18:08 GMT28 November 2020
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    Another powerful solar flare rocked the sun on Friday, just days after scientists registered a separate eruption as the most powerful event of its kind in over a decade. Speaking to Sputnik, Russian physicist Sergei Bogachev explained what it was about this solar activity that's so mysterious.

    The sun shot out another massive solar flare at 8:00 GMT Friday, according to a solar activity graph by the Laboratory of Solar X-Ray Astronomy at Russia's Lebedev Physical Institute of the Russian Academy of Sciences. The X-class solar flare, the biggest class of solar flare there is, was nearly ten times more intense than scientists expected.

    Friday's solar flare follows a series of eruptions which started earlier this week, beginning with five minor M-class events, and continuing Wednesday with a pair of X-class and X9.3-class flares which scientists said were the largest events on record since 2006. Experts said the solar activity was a consequence of changes on the star observed over the last three days. Two large groups of sunspots first accumulated an enormous amount of energy, and then emitted it via the flares.

    Scientists have said the consequences of this natural phenomenon are difficult to predict. Speaking to Radio Sputnik, Dr. Sergei Bogachev, chief researcher at the Lebedev Physical Institute, said that in one very important sense, the events of this week have been a mystery. 

    "This event is not so much abnormal as it is mysterious," Bogachev explained. "It's mysterious because solar flares don't come from nothing. They require energy, which then turns into explosions. But such energy has not been seen on the sun over the last year."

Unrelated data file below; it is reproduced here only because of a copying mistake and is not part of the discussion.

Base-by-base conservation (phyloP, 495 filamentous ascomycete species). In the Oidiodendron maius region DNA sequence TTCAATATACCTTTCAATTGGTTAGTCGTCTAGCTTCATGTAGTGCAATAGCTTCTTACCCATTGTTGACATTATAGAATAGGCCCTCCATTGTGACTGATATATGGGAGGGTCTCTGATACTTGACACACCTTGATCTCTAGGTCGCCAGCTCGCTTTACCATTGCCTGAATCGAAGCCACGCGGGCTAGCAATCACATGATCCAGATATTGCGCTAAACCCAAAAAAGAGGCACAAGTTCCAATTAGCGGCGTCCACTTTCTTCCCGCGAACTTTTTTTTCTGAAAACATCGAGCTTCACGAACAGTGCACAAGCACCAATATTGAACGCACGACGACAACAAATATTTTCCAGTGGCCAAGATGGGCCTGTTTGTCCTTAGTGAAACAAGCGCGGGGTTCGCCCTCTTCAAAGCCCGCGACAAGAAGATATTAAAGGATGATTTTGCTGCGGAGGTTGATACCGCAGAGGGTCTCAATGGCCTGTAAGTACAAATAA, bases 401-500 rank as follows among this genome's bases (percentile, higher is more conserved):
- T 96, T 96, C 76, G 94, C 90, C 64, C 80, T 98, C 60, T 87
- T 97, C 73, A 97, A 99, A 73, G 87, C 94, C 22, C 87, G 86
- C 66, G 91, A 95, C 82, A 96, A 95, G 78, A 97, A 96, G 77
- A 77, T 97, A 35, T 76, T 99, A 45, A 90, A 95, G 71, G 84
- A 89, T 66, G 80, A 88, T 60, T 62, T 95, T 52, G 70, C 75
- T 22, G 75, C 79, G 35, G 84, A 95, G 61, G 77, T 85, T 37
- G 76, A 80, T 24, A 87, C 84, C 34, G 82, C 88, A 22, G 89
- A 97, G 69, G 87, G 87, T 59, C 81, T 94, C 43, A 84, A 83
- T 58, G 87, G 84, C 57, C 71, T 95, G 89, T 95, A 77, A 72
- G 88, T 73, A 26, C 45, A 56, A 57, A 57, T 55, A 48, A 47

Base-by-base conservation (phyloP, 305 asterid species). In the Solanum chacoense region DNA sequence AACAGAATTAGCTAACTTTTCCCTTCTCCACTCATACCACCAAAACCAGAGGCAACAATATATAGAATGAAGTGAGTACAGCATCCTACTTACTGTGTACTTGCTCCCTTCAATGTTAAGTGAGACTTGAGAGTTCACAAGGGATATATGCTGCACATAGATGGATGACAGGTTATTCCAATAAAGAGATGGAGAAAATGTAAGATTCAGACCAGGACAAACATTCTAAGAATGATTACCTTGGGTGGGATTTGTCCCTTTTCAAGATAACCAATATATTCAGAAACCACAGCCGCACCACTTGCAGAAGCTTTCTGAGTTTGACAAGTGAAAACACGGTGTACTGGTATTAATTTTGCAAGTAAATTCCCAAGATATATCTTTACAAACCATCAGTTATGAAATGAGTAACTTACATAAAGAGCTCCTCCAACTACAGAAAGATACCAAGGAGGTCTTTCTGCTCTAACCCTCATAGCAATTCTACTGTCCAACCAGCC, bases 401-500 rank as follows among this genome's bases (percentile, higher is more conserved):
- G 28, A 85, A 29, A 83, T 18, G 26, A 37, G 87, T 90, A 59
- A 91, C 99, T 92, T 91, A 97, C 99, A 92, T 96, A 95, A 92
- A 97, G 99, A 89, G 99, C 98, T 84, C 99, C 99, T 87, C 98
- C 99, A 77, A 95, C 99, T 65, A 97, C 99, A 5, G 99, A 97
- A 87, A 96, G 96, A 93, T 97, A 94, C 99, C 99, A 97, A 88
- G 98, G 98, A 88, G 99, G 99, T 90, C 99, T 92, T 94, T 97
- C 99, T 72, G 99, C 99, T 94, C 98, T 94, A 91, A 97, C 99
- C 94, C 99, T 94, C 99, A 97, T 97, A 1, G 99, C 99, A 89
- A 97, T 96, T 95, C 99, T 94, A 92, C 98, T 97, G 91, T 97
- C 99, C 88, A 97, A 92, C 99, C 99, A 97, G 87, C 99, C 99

"So in a sense, it is mysterious that in a short time, large spots containing colossal amounts energy were formed, and are now 'tormenting' earth with this series of flares. Most importantly, they aren't calming down, or exhausting this unexpected reserve of energy."

    According to the scientist, the incredible solar flare activity on the sun may cause disruptions in the work of satellites and communications systems. However, solar flares in themselves are not capable of destroying life on earth.

    "A certain danger exists, of course, but not of an apocalyptic nature. Not to be offensive, but the sun is a dwarf star, and isn't capable of producing solar events of such magnitude as would destroy life on our planet. But it is capable of some excessive perturbations which can affect life, creating what we are seeing right now."

    In Bogachev's view, even though humanity is not capable of using the colossal energy that's being pumped out directly, we can take advantage of it through the use of solar power energy.

    "The energy contained in these large-scale events on the sun is colossal – it really boggles the mind. In the space of a minute, sometimes even less, energy equivalent to humankind's entire consumption of energy over a million years is released. At the same time, we should remember that the energy released from the explosion is chaotic, and in a sense, of poor quality. It's extremely difficult to harness it for humanity's benefit. Therefore, in this sense it would be preferable to talk about the use of sunlight [emitted by this solar activity]. This is a colossal stream of solar radiation. And when we speak of the future of solar energy, it is probably possible to connect it to these kinds of factors. But solar flares on the sun will probably be more likely to harm the use of this energy than help it."

    solar flare, Lebedev Physical Institute, Sergei Bogachev, Sun, Earth
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